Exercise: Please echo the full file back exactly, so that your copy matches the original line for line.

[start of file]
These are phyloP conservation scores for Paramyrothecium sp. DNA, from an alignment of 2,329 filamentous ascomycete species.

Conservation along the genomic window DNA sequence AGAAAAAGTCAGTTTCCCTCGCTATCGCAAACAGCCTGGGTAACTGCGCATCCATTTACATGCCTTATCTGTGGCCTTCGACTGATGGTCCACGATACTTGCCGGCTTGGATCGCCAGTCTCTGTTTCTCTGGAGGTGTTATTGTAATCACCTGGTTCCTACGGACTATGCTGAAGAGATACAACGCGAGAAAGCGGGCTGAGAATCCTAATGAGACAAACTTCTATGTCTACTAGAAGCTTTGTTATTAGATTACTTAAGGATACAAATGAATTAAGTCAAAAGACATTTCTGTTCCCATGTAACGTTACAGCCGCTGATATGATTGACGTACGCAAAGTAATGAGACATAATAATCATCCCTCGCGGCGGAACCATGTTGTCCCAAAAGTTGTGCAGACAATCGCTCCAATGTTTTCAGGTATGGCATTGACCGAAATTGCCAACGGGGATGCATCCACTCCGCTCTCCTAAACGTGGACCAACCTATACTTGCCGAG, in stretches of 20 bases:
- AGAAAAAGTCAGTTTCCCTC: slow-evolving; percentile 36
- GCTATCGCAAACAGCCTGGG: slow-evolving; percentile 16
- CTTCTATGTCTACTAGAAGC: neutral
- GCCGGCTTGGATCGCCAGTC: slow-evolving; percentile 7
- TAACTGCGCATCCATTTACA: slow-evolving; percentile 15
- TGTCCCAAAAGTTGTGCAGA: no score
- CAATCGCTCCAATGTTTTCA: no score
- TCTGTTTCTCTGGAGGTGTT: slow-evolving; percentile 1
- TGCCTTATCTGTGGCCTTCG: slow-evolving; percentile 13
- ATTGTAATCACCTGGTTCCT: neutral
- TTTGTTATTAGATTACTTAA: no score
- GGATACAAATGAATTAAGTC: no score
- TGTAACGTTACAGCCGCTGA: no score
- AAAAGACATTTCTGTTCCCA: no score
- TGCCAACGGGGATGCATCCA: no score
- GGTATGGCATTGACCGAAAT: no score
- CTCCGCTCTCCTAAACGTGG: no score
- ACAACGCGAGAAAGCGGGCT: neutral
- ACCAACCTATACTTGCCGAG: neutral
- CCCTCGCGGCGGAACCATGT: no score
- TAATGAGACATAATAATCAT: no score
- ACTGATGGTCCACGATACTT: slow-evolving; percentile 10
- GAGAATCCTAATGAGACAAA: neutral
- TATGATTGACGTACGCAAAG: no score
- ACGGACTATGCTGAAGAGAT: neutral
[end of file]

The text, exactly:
These are phyloP conservation scores for Paramyrothecium sp. DNA, from an alignment of 2,329 filamentous ascomycete species.

Conservation along the genomic window DNA sequence AGAAAAAGTCAGTTTCCCTCGCTATCGCAAACAGCCTGGGTAACTGCGCATCCATTTACATGCCTTATCTGTGGCCTTCGACTGATGGTCCACGATACTTGCCGGCTTGGATCGCCAGTCTCTGTTTCTCTGGAGGTGTTATTGTAATCACCTGGTTCCTACGGACTATGCTGAAGAGATACAACGCGAGAAAGCGGGCTGAGAATCCTAATGAGACAAACTTCTATGTCTACTAGAAGCTTTGTTATTAGATTACTTAAGGATACAAATGAATTAAGTCAAAAGACATTTCTGTTCCCATGTAACGTTACAGCCGCTGATATGATTGACGTACGCAAAGTAATGAGACATAATAATCATCCCTCGCGGCGGAACCATGTTGTCCCAAAAGTTGTGCAGACAATCGCTCCAATGTTTTCAGGTATGGCATTGACCGAAATTGCCAACGGGGATGCATCCACTCCGCTCTCCTAAACGTGGACCAACCTATACTTGCCGAG, in stretches of 20 bases:
- AGAAAAAGTCAGTTTCCCTC: slow-evolving; percentile 36
- GCTATCGCAAACAGCCTGGG: slow-evolving; percentile 16
- CTTCTATGTCTACTAGAAGC: neutral
- GCCGGCTTGGATCGCCAGTC: slow-evolving; percentile 7
- TAACTGCGCATCCATTTACA: slow-evolving; percentile 15
- TGTCCCAAAAGTTGTGCAGA: no score
- CAATCGCTCCAATGTTTTCA: no score
- TCTGTTTCTCTGGAGGTGTT: slow-evolving; percentile 1
- TGCCTTATCTGTGGCCTTCG: slow-evolving; percentile 13
- ATTGTAATCACCTGGTTCCT: neutral
- TTTGTTATTAGATTACTTAA: no score
- GGATACAAATGAATTAAGTC: no score
- TGTAACGTTACAGCCGCTGA: no score
- AAAAGACATTTCTGTTCCCA: no score
- TGCCAACGGGGATGCATCCA: no score
- GGTATGGCATTGACCGAAAT: no score
- CTCCGCTCTCCTAAACGTGG: no score
- ACAACGCGAGAAAGCGGGCT: neutral
- ACCAACCTATACTTGCCGAG: neutral
- CCCTCGCGGCGGAACCATGT: no score
- TAATGAGACATAATAATCAT: no score
- ACTGATGGTCCACGATACTT: slow-evolving; percentile 10
- GAGAATCCTAATGAGACAAA: neutral
- TATGATTGACGTACGCAAAG: no score
- ACGGACTATGCTGAAGAGAT: neutral